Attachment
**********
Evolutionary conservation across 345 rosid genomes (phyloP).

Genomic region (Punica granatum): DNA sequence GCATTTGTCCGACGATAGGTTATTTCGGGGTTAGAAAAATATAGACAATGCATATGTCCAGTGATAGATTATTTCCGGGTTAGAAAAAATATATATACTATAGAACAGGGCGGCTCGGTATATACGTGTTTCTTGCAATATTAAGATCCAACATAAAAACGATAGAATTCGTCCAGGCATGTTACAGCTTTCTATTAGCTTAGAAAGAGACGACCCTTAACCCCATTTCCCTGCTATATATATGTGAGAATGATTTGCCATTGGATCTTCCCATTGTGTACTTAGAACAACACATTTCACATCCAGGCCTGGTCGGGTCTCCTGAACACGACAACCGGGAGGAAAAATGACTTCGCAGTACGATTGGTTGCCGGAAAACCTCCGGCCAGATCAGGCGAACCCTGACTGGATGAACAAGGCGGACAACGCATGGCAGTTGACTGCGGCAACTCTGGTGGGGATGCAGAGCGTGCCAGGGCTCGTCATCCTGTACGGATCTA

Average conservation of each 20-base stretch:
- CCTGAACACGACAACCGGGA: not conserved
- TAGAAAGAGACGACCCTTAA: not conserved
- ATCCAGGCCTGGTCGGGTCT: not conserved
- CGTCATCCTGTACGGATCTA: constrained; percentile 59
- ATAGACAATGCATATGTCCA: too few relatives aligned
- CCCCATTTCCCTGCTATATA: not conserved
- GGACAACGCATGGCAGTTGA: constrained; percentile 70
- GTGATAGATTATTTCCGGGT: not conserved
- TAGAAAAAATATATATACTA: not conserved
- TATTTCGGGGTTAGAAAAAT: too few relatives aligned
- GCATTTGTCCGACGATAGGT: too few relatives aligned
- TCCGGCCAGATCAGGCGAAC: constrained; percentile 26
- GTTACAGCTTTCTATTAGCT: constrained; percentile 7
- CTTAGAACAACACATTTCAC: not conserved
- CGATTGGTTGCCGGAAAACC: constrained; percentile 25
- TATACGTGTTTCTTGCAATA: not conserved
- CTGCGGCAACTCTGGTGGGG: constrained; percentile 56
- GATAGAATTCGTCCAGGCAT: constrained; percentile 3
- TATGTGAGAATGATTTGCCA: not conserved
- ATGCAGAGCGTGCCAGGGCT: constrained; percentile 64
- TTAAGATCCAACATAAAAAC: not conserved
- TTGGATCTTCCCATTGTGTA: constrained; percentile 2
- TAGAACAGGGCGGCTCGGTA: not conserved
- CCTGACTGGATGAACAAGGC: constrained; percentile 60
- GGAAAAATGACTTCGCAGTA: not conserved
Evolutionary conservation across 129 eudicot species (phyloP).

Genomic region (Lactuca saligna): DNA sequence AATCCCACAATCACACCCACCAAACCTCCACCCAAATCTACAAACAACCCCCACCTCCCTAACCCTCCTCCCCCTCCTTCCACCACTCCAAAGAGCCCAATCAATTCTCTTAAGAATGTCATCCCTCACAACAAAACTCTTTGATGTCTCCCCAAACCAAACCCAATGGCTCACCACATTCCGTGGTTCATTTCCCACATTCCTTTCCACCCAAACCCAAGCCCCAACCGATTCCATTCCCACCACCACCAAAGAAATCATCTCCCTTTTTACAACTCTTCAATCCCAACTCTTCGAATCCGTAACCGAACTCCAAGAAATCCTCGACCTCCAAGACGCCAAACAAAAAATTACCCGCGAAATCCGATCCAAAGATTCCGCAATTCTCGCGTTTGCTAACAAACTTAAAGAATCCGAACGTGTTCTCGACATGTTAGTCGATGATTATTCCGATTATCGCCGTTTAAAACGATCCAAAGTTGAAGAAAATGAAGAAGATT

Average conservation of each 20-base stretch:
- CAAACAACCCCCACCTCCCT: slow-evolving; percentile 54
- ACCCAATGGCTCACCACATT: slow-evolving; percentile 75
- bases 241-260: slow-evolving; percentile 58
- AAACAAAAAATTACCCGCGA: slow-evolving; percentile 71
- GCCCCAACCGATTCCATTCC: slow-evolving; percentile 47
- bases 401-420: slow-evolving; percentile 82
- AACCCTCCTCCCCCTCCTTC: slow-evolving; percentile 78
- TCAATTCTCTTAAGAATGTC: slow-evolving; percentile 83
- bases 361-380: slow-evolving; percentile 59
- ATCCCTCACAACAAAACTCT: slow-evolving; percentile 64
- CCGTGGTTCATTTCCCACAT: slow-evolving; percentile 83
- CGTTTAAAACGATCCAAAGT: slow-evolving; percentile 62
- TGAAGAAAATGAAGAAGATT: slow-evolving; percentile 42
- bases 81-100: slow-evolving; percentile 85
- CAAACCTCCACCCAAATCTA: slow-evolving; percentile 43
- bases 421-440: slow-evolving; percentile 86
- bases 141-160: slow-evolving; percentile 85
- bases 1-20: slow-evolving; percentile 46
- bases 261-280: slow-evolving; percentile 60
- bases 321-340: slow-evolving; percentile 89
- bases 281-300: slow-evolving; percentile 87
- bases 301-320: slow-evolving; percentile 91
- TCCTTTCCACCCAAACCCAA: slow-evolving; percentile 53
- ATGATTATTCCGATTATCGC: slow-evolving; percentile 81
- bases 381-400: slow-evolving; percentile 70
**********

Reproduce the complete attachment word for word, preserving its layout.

Evolutionary conservation across 345 rosid genomes (phyloP).

Genomic region (Punica granatum): DNA sequence GCATTTGTCCGACGATAGGTTATTTCGGGGTTAGAAAAATATAGACAATGCATATGTCCAGTGATAGATTATTTCCGGGTTAGAAAAAATATATATACTATAGAACAGGGCGGCTCGGTATATACGTGTTTCTTGCAATATTAAGATCCAACATAAAAACGATAGAATTCGTCCAGGCATGTTACAGCTTTCTATTAGCTTAGAAAGAGACGACCCTTAACCCCATTTCCCTGCTATATATATGTGAGAATGATTTGCCATTGGATCTTCCCATTGTGTACTTAGAACAACACATTTCACATCCAGGCCTGGTCGGGTCTCCTGAACACGACAACCGGGAGGAAAAATGACTTCGCAGTACGATTGGTTGCCGGAAAACCTCCGGCCAGATCAGGCGAACCCTGACTGGATGAACAAGGCGGACAACGCATGGCAGTTGACTGCGGCAACTCTGGTGGGGATGCAGAGCGTGCCAGGGCTCGTCATCCTGTACGGATCTA

Average conservation of each 20-base stretch:
- CCTGAACACGACAACCGGGA: not conserved
- TAGAAAGAGACGACCCTTAA: not conserved
- ATCCAGGCCTGGTCGGGTCT: not conserved
- CGTCATCCTGTACGGATCTA: constrained; percentile 59
- ATAGACAATGCATATGTCCA: too few relatives aligned
- CCCCATTTCCCTGCTATATA: not conserved
- GGACAACGCATGGCAGTTGA: constrained; percentile 70
- GTGATAGATTATTTCCGGGT: not conserved
- TAGAAAAAATATATATACTA: not conserved
- TATTTCGGGGTTAGAAAAAT: too few relatives aligned
- GCATTTGTCCGACGATAGGT: too few relatives aligned
- TCCGGCCAGATCAGGCGAAC: constrained; percentile 26
- GTTACAGCTTTCTATTAGCT: constrained; percentile 7
- CTTAGAACAACACATTTCAC: not conserved
- CGATTGGTTGCCGGAAAACC: constrained; percentile 25
- TATACGTGTTTCTTGCAATA: not conserved
- CTGCGGCAACTCTGGTGGGG: constrained; percentile 56
- GATAGAATTCGTCCAGGCAT: constrained; percentile 3
- TATGTGAGAATGATTTGCCA: not conserved
- ATGCAGAGCGTGCCAGGGCT: constrained; percentile 64
- TTAAGATCCAACATAAAAAC: not conserved
- TTGGATCTTCCCATTGTGTA: constrained; percentile 2
- TAGAACAGGGCGGCTCGGTA: not conserved
- CCTGACTGGATGAACAAGGC: constrained; percentile 60
- GGAAAAATGACTTCGCAGTA: not conserved
Evolutionary conservation across 129 eudicot species (phyloP).

Genomic region (Lactuca saligna): DNA sequence AATCCCACAATCACACCCACCAAACCTCCACCCAAATCTACAAACAACCCCCACCTCCCTAACCCTCCTCCCCCTCCTTCCACCACTCCAAAGAGCCCAATCAATTCTCTTAAGAATGTCATCCCTCACAACAAAACTCTTTGATGTCTCCCCAAACCAAACCCAATGGCTCACCACATTCCGTGGTTCATTTCCCACATTCCTTTCCACCCAAACCCAAGCCCCAACCGATTCCATTCCCACCACCACCAAAGAAATCATCTCCCTTTTTACAACTCTTCAATCCCAACTCTTCGAATCCGTAACCGAACTCCAAGAAATCCTCGACCTCCAAGACGCCAAACAAAAAATTACCCGCGAAATCCGATCCAAAGATTCCGCAATTCTCGCGTTTGCTAACAAACTTAAAGAATCCGAACGTGTTCTCGACATGTTAGTCGATGATTATTCCGATTATCGCCGTTTAAAACGATCCAAAGTTGAAGAAAATGAAGAAGATT

Average conservation of each 20-base stretch:
- CAAACAACCCCCACCTCCCT: slow-evolving; percentile 54
- ACCCAATGGCTCACCACATT: slow-evolving; percentile 75
- bases 241-260: slow-evolving; percentile 58
- AAACAAAAAATTACCCGCGA: slow-evolving; percentile 71
- GCCCCAACCGATTCCATTCC: slow-evolving; percentile 47
- bases 401-420: slow-evolving; percentile 82
- AACCCTCCTCCCCCTCCTTC: slow-evolving; percentile 78
- TCAATTCTCTTAAGAATGTC: slow-evolving; percentile 83
- bases 361-380: slow-evolving; percentile 59
- ATCCCTCACAACAAAACTCT: slow-evolving; percentile 64
- CCGTGGTTCATTTCCCACAT: slow-evolving; percentile 83
- CGTTTAAAACGATCCAAAGT: slow-evolving; percentile 62
- TGAAGAAAATGAAGAAGATT: slow-evolving; percentile 42
- bases 81-100: slow-evolving; percentile 85
- CAAACCTCCACCCAAATCTA: slow-evolving; percentile 43
- bases 421-440: slow-evolving; percentile 86
- bases 141-160: slow-evolving; percentile 85
- bases 1-20: slow-evolving; percentile 46
- bases 261-280: slow-evolving; percentile 60
- bases 321-340: slow-evolving; percentile 89
- bases 281-300: slow-evolving; percentile 87
- bases 301-320: slow-evolving; percentile 91
- TCCTTTCCACCCAAACCCAA: slow-evolving; percentile 53
- ATGATTATTCCGATTATCGC: slow-evolving; percentile 81
- bases 381-400: slow-evolving; percentile 70